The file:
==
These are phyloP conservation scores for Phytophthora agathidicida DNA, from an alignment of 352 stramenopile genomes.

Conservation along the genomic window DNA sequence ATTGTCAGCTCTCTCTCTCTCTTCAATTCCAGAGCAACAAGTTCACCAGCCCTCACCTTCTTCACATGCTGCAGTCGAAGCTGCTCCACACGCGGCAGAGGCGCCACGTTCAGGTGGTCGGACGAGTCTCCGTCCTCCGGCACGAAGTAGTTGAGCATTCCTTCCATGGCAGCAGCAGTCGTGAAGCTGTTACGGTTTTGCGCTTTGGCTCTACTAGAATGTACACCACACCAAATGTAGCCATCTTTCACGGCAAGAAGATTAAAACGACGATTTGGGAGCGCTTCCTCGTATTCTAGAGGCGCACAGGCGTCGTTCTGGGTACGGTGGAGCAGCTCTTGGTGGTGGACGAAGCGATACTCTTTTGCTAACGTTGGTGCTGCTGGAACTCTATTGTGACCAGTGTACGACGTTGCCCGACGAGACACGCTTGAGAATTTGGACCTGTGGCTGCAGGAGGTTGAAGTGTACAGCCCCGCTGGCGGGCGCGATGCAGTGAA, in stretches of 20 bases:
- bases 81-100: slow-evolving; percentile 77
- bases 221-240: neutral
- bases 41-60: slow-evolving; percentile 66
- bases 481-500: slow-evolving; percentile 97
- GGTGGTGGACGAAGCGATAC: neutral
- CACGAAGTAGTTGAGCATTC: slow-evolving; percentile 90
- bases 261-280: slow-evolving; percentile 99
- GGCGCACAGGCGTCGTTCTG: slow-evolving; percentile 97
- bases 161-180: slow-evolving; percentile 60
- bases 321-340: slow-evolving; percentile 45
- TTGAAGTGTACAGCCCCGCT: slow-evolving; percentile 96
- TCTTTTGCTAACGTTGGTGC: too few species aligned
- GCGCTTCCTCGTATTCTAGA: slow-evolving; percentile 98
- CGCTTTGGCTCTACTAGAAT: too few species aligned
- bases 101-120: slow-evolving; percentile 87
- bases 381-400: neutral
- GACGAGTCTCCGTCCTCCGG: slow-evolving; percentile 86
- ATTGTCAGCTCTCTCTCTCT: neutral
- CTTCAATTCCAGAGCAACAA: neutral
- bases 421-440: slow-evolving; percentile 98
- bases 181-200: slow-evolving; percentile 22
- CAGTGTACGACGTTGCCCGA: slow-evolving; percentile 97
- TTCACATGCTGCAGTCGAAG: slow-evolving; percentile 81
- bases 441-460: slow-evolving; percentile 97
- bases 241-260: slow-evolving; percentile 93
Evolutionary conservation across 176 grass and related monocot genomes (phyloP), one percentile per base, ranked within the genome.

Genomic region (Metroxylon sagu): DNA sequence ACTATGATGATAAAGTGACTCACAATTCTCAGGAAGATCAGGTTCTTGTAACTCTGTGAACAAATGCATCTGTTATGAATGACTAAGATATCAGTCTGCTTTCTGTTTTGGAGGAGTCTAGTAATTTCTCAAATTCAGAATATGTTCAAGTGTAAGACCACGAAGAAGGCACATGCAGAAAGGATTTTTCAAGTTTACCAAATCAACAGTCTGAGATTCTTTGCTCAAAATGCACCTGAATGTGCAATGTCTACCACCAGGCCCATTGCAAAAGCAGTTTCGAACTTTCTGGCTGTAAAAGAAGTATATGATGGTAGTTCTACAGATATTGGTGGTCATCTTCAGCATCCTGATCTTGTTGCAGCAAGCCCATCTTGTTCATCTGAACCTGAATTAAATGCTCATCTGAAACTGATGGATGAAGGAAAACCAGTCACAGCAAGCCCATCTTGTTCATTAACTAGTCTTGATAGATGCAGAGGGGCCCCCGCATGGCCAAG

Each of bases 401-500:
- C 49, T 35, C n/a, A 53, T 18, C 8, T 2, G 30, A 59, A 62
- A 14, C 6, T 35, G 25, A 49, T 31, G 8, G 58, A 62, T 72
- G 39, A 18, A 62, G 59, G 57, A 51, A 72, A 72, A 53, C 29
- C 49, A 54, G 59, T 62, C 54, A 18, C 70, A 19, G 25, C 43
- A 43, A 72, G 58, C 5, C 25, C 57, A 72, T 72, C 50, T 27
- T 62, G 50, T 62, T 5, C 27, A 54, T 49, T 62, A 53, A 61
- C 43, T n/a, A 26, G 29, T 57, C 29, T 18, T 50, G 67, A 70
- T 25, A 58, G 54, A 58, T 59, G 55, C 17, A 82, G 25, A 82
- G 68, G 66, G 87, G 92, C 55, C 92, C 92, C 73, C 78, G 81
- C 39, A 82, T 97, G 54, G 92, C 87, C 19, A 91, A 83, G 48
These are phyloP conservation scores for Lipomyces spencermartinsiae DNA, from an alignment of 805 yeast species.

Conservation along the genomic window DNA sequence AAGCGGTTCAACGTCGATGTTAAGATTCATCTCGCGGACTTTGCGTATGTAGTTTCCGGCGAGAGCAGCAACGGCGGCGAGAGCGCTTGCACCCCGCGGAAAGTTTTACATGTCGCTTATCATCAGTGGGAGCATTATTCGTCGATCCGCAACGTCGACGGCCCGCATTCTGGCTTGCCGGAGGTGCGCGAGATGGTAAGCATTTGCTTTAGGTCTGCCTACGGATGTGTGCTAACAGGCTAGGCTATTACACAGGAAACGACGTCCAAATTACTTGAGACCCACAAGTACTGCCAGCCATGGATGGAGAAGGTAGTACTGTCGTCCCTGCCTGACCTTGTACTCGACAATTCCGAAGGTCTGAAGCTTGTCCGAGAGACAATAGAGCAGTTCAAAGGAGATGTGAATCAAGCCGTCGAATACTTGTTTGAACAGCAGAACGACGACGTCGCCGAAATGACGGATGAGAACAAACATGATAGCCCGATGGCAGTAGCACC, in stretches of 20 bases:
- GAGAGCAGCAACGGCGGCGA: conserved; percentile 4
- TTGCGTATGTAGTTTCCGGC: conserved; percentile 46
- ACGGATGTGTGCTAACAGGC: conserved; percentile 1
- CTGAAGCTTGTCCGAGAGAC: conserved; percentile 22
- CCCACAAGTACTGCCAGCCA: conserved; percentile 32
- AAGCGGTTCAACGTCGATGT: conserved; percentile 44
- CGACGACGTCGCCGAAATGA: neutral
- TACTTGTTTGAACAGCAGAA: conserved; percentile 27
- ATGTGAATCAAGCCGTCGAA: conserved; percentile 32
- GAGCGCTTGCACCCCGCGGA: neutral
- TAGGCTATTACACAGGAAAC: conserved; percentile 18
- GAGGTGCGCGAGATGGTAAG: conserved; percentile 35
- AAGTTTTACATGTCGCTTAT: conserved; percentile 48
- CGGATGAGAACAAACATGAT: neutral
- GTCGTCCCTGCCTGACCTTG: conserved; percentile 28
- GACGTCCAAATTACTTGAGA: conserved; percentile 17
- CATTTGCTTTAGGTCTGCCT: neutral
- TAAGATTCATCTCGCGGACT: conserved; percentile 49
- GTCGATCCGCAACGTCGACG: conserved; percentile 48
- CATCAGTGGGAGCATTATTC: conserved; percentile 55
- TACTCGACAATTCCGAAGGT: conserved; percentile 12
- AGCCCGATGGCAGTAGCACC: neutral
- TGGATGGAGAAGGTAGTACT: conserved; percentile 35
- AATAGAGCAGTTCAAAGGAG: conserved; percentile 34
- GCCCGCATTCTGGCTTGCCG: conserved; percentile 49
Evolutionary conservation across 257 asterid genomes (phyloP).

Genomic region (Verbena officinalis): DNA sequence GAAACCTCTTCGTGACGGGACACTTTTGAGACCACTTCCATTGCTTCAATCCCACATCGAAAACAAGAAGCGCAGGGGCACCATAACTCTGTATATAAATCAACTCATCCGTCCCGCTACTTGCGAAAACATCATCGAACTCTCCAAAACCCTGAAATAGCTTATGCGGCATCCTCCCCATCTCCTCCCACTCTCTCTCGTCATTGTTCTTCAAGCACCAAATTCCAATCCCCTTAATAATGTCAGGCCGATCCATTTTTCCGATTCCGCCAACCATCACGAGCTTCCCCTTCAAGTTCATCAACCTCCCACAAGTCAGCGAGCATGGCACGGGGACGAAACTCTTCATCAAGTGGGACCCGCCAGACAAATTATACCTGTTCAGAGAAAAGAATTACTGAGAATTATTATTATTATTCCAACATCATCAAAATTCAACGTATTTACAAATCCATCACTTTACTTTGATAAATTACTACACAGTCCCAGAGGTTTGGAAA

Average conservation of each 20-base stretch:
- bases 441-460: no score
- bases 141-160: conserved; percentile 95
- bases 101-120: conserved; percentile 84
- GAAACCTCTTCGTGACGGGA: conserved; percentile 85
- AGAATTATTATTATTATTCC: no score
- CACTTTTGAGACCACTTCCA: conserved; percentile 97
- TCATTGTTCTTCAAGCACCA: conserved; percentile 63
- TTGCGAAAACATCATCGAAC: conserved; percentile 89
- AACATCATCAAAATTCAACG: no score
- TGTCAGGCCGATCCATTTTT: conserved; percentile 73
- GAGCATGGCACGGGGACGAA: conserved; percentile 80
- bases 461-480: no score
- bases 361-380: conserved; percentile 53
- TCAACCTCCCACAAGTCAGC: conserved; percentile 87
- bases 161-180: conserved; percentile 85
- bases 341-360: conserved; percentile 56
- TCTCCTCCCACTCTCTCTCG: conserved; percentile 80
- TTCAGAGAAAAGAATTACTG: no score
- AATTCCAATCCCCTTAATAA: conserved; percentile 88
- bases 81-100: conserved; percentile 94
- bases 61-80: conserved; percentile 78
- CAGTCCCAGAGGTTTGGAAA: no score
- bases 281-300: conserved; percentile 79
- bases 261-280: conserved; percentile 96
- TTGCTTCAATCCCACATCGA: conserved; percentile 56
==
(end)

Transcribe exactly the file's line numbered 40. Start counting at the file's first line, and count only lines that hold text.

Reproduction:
- C 39, A 82, T 97, G 54, G 92, C 87, C 19, A 91, A 83, G 48